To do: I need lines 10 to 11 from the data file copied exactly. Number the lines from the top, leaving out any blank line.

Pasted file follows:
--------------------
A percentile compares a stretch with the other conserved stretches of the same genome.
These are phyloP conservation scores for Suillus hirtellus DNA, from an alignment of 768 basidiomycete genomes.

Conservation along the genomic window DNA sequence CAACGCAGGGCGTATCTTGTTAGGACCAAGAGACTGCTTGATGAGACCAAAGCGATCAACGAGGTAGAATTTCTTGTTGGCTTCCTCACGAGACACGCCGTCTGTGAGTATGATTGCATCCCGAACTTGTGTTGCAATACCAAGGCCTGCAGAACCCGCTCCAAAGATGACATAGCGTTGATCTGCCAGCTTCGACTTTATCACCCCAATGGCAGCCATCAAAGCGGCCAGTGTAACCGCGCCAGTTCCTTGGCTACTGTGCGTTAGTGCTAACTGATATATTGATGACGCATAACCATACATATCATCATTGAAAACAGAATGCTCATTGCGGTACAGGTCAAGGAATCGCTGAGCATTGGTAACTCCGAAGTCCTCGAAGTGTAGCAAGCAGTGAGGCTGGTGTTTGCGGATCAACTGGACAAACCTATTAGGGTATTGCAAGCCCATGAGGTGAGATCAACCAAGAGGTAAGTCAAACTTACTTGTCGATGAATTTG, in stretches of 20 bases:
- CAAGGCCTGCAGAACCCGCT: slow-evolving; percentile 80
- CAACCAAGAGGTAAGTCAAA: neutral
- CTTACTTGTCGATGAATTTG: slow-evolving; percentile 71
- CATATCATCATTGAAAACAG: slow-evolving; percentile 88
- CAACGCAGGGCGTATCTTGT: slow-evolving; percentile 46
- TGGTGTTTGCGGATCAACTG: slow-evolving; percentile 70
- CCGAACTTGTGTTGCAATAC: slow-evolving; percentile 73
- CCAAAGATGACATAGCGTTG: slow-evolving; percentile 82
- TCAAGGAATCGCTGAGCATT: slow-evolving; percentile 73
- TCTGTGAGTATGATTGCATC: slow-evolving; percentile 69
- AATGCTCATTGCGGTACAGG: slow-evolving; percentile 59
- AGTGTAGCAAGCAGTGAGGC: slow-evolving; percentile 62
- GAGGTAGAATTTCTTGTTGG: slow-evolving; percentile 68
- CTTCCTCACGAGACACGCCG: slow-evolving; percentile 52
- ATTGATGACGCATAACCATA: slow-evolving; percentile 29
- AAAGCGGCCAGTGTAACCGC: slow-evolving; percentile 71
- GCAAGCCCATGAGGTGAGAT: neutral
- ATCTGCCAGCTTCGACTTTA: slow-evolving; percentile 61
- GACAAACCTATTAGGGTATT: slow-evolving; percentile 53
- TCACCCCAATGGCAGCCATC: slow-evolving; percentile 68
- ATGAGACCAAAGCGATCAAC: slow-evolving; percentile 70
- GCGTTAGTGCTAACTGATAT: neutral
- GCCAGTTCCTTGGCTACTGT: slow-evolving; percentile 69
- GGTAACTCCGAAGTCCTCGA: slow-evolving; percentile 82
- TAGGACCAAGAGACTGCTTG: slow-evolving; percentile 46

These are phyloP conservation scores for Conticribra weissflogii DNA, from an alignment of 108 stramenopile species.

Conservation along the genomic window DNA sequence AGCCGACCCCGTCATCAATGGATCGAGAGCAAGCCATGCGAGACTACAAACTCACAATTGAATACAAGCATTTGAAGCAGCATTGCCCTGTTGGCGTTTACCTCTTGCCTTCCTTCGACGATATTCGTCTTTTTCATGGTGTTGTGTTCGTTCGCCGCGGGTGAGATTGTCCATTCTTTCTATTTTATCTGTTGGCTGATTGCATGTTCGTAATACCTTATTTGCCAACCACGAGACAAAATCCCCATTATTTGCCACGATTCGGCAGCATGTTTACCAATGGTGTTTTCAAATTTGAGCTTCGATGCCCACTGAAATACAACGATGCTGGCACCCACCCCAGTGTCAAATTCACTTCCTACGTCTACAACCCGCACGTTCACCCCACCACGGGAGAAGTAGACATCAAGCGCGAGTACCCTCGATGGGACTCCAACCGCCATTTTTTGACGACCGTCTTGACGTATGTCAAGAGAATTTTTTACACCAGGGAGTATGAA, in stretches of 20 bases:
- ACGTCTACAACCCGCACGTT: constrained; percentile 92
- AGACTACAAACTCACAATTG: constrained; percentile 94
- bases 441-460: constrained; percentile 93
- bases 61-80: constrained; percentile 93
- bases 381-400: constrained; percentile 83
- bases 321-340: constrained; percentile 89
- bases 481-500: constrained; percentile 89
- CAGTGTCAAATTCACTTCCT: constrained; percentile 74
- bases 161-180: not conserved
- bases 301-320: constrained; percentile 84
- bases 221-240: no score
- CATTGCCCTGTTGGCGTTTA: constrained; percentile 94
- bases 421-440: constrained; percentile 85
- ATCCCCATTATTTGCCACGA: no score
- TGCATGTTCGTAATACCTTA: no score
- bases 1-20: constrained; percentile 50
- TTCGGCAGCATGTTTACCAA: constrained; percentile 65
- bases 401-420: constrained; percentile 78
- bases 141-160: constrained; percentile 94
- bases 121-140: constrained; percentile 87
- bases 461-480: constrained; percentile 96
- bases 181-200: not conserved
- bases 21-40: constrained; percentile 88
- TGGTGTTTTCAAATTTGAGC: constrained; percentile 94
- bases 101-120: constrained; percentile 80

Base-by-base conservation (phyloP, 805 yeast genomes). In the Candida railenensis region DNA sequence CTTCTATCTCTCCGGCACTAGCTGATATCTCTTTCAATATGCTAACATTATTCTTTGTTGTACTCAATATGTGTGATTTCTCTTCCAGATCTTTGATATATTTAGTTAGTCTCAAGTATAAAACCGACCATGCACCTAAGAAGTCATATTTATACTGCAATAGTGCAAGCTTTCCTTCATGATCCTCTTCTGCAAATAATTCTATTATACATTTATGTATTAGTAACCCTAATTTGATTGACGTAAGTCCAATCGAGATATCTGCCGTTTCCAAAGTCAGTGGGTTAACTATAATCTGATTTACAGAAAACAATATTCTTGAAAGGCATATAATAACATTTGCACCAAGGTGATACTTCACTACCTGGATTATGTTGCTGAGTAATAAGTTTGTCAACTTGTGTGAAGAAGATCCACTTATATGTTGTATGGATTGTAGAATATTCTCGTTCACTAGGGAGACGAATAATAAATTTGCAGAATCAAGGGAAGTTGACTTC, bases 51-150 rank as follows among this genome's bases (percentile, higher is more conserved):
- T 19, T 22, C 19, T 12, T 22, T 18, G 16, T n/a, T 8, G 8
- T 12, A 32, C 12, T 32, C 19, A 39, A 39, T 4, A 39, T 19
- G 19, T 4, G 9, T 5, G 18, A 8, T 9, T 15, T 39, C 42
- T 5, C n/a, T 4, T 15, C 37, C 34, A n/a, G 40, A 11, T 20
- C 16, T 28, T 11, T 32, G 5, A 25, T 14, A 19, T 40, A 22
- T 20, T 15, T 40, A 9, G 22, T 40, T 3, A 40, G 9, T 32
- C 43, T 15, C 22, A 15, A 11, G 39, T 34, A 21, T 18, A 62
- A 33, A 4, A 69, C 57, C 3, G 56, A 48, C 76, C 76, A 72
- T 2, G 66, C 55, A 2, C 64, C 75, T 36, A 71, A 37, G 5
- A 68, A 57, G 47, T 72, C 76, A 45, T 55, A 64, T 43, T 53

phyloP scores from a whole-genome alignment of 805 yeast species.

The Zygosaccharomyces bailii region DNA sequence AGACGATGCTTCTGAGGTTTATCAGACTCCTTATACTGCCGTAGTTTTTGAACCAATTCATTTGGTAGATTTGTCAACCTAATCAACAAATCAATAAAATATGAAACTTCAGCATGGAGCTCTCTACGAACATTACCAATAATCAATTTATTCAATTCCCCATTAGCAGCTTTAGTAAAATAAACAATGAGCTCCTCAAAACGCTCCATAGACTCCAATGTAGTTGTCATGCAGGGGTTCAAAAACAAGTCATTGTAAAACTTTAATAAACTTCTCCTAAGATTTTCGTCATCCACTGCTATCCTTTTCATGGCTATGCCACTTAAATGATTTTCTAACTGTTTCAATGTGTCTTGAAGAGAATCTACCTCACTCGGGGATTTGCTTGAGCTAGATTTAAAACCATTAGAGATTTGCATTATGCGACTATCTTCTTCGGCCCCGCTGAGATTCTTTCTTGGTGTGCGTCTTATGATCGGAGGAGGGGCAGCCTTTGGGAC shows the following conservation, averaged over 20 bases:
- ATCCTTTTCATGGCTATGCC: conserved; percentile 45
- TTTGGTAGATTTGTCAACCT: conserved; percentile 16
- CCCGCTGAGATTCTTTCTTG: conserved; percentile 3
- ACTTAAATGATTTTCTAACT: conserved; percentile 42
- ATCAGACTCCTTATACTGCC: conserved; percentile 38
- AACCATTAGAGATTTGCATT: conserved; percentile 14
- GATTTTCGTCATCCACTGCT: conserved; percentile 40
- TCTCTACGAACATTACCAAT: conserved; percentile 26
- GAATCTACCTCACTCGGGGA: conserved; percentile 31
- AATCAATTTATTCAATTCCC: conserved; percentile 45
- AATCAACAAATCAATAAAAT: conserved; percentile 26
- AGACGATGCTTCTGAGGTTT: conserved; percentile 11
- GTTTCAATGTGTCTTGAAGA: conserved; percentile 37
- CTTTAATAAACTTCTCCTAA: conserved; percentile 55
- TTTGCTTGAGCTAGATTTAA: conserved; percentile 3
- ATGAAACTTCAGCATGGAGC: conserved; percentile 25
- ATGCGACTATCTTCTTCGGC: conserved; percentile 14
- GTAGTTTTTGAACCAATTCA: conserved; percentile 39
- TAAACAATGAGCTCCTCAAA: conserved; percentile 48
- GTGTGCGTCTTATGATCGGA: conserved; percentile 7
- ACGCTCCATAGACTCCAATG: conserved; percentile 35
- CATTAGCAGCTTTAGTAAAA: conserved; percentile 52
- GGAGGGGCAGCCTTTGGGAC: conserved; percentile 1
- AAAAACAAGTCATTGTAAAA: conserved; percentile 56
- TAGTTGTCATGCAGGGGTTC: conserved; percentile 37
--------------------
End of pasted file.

- CCGAACTTGTGTTGCAATAC: slow-evolving; percentile 73
- CCAAAGATGACATAGCGTTG: slow-evolving; percentile 82